When a woman has a baby outside of the "traditional" setting (a woman married to a man), questions are bound to arise. I’m going to focus on my situation – in a two-mom household, people ask: how did you decide who would carry? did you know the man? how did you do it? who is the dad? who will be the father figure? (yes, really).
I’m super open and don’t mind answering questions at all regarding our fertility journey (you can read about that here) and how we brought our precious Parker to life. However, I do get bothered when people throw around the term "father" or "dad". There is no dad. He has two moms. There is, however, a donor.
A man that we are eternally grateful for and hopefully, one day, we will be able to thank him in person. But he is not a part of our lives now. We don’t know him. But we do know a whole lot about him. The cryobank that we used is very thorough in terms of medical history (including his family), blood work, interests, interviews / questionnaires + we even saw a toddler picture and a picture of what he looks like today.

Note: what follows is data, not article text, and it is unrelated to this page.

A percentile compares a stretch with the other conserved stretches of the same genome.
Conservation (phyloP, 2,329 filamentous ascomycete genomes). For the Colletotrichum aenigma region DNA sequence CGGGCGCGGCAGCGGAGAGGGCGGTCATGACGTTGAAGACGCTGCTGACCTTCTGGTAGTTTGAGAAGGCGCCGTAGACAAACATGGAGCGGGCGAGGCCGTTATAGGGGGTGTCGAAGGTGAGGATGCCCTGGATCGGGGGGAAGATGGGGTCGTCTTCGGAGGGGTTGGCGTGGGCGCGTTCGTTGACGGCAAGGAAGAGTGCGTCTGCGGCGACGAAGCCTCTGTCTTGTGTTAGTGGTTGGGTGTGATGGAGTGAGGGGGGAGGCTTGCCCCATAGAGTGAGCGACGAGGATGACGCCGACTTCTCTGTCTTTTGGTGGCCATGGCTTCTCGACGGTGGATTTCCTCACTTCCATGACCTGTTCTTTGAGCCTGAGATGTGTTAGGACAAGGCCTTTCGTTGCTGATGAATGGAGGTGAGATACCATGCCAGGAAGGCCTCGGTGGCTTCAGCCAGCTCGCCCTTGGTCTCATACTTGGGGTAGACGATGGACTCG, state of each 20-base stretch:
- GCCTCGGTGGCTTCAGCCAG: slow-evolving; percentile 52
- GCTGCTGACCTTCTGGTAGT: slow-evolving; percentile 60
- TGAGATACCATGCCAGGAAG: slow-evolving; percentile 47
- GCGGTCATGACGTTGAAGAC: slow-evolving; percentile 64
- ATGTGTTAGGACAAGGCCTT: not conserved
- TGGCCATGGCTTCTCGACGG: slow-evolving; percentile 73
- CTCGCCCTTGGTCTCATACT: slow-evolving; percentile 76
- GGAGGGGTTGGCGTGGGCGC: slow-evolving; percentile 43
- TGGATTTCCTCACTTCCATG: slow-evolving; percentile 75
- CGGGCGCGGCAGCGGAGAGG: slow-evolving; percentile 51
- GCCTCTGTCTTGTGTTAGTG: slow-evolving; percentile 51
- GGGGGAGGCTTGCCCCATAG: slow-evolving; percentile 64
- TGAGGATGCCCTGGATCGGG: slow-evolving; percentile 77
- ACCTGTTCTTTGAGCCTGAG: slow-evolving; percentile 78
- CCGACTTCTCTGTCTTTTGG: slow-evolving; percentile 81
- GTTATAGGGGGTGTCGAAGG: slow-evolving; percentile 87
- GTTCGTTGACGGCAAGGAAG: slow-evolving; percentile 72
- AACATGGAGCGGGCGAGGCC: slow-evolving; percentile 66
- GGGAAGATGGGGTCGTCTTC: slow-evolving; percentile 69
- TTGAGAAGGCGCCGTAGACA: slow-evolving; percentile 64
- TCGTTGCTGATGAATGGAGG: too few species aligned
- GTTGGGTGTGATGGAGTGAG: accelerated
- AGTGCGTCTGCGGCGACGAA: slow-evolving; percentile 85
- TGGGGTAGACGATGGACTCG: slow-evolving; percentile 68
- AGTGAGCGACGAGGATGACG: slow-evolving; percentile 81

My big question for people to think about is — why does a boy need a father-figure? Why aren’t his moms enough to teach him the ways of life – isn’t it the most important that we teach him to be kind, to love, to show him love, to have a love of learning and for his family? Yes, there are close men in his life, but we, his moms, are enough to teach him all he needs to thrive and be a good person (and if we have male-related questions, we have friends, books + the internet!).
I know that people have no ill-intentions when they ask the question about a dad, but I just wanted to bring some awareness to the language that we are using around same-sex couples and single parents by choice. We’re past the antiquated "traditional" family mold. It’s 2018 and so many families are of different sexes, genders, colors, backgrounds, religions. We’re all FAMILIES and that is what matters.